transplants come to mind along with bone marrow transplants and innovative cures for cancer. Other changes have been more of a double edged sword. Of those my favorite has been the internet.
I would not want the reader to think for a moment that I want to return to some golden age of pre internet existence. There is not a day that goes by that I do not use internet based reference material as I look for the best answers and treatment for the patients I see. When I research to write blogs or books, the place I go first is...the internet. In my college days, all writing began in the library in front of a card catalog looking in rows of drawers with small cards that directed me to books, and articles and their bibliographies. It was a time consuming labor intensive pain in the process and I do not miss it for a minute. When I have to do research, I love the internet.
It does require something of us that is forgotten at our own peril. Not everything that is posted in the internet will be true or accurate. And very little of it is posted without some kind of purpose behind it. This seems so obvious that no one should have to say it. The recent State Farm commercial with the young woman who meets her French Model
date on the internet stands as the comedic warning. As she stands there with a fellow who looks more like the Neanderthal man with anything but a French accent she says, "You know they can't put anything that isn't true on the internet!" Well, "they" can and they do.
In medicine the most recent and discouraging example involves a website that I have referred patients to for
general information about medical problems. WebMD seemed to be a place where reasonably reliable information could be found by the public free from bias. Well, this past week it was revealed that in the campaign to bring the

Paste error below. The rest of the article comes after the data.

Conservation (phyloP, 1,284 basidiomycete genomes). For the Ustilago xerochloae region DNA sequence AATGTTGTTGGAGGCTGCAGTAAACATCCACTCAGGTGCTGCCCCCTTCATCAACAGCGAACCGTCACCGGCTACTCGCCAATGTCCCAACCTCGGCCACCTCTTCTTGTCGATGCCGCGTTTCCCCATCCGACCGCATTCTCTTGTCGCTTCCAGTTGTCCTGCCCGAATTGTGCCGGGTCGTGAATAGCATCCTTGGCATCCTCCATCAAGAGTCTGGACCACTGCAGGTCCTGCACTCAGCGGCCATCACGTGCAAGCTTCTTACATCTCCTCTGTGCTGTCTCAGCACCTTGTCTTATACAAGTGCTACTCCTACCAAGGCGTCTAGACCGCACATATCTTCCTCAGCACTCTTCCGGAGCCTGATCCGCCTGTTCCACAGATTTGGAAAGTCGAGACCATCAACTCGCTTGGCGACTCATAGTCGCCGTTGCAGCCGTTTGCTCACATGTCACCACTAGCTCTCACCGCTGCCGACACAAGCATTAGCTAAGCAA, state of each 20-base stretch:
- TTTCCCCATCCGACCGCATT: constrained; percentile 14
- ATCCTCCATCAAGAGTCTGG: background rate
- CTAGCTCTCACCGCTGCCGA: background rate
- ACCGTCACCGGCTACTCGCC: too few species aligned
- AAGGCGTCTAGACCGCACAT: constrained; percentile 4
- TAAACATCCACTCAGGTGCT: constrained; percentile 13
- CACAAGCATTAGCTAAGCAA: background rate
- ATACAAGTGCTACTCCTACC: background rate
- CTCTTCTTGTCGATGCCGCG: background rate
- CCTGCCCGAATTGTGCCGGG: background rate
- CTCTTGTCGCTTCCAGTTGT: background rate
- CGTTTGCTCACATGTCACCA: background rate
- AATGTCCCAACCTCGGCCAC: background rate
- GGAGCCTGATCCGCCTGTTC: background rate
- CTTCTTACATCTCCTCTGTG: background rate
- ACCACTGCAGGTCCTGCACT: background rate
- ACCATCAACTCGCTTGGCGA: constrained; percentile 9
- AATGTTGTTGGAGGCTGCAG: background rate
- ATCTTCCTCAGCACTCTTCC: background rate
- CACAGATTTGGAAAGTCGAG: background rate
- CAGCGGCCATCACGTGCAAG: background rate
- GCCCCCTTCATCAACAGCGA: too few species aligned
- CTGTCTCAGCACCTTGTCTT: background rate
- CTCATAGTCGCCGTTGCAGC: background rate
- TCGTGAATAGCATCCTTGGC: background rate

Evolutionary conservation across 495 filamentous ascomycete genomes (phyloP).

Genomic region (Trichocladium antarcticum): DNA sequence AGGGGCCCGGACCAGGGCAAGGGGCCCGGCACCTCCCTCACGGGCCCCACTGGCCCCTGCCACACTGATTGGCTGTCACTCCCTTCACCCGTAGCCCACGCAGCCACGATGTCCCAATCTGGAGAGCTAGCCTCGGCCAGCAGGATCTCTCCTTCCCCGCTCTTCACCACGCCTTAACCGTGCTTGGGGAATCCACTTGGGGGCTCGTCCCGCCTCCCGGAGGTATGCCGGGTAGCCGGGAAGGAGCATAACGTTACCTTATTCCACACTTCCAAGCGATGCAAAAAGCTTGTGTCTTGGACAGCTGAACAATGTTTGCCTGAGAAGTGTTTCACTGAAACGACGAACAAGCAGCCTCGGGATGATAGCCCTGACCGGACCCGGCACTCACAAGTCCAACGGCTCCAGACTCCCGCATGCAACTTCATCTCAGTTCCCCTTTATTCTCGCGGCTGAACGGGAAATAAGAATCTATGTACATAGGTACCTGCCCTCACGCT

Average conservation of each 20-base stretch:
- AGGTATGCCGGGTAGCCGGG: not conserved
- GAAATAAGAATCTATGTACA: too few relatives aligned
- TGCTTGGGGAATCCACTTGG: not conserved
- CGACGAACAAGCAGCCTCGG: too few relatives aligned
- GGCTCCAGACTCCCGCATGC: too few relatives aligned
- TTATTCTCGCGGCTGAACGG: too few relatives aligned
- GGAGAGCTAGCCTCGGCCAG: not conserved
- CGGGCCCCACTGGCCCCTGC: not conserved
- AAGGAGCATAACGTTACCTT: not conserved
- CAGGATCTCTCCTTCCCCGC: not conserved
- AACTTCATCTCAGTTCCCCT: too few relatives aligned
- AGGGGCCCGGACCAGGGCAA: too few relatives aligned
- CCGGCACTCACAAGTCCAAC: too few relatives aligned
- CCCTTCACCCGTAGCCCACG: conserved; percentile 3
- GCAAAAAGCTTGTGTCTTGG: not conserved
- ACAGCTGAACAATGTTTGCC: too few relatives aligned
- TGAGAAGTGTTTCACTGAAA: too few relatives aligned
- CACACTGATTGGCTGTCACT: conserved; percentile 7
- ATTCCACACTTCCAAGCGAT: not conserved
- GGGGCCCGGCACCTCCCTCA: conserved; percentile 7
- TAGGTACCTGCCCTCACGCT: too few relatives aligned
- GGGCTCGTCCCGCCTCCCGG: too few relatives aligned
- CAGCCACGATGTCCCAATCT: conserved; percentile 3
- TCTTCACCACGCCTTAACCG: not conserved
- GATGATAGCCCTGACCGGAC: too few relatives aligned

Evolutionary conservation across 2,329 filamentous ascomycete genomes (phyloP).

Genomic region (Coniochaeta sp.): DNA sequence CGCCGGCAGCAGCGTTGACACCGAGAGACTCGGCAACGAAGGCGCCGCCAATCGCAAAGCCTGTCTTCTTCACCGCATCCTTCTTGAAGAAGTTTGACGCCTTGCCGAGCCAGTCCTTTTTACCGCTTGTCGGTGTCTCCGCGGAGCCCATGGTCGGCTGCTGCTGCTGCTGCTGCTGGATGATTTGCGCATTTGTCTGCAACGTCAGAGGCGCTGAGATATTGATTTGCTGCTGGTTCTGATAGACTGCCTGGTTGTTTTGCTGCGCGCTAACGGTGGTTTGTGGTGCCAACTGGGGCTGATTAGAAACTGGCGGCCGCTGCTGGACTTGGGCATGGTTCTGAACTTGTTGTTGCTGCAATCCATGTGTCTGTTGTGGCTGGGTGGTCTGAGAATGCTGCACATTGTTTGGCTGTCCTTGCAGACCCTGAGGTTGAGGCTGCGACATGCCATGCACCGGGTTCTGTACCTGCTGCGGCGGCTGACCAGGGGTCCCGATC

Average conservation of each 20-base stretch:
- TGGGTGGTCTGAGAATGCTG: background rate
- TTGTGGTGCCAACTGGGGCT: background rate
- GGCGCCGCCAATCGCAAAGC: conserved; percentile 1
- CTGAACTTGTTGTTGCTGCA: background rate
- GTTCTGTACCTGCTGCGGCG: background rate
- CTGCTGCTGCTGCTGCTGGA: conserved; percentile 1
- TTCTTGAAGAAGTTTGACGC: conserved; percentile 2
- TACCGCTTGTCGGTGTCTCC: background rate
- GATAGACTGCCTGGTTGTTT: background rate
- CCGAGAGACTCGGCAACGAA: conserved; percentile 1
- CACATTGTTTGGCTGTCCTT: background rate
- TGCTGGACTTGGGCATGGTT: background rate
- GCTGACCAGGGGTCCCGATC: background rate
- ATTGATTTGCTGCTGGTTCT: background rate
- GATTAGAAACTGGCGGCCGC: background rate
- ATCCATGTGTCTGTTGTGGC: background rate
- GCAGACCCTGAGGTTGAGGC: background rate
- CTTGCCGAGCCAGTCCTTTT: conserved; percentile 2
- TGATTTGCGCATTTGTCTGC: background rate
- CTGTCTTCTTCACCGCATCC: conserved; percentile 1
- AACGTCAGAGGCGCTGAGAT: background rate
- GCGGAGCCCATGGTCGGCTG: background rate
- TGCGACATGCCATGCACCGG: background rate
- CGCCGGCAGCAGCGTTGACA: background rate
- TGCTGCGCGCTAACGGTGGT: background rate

Obamacare/ Affordable Care Act to life, WebMD received a contract for 4.8 million dollars to “teach doctors about Obamacare.”[i] What appeared to be an unbiased journalistic opinion turned out to be little more than an advertisement for a government program that was paid for with our tax dollars.
It really doesn't matter which side of the Unaffordable Care Act question you find yourself on, it should outrage us when tax dollars are used this way. When I was a youngster I read our local paper from front to back and I remember full page advertisements that looked like news articles back then. But, at the top and bottom there was always a small but very visible statement in parenthesis that said (this is an advertisement). Because of the disclaimer, I knew I was not reading an unbiased account written by a journalist who intended for me to know who, what, where, when, and why something happened.
WebMD has given away the trust I placed in them to write about medical issues free from commercial bias. In exchange they received several million more dollars than I would have ever given them. But, I won't
send patients there again without the warning.
And it is that warning that I am writing about today. Caveat Imperator or let the buyer beware! The internet is a marvelous place to do research about medicine as long as you carefully look at the source to make sure what you’re reading is not an unidentified paid advertisement. When looking at research the first question I ask is who paid for it? It's the medical equivalent of show me the money! If the website that offers to diagnose your problem also has banner ads for the drug to treat it, you might want to look someplace else. And, if the website that tells you how great government healthcare will be is being paid millions of dollars to do it, you might want to look someplace else for the facts.
As the Old Testament writer said, "the bribe perverts justice!"
[i] “Concierge Medicine: WebMD pockets
millions from Feds to promote Obamacare,” Washington Times, Tuesday November 12,
2013, by Jim McElhatton, retrieved electronically at www.washingtontimes.com.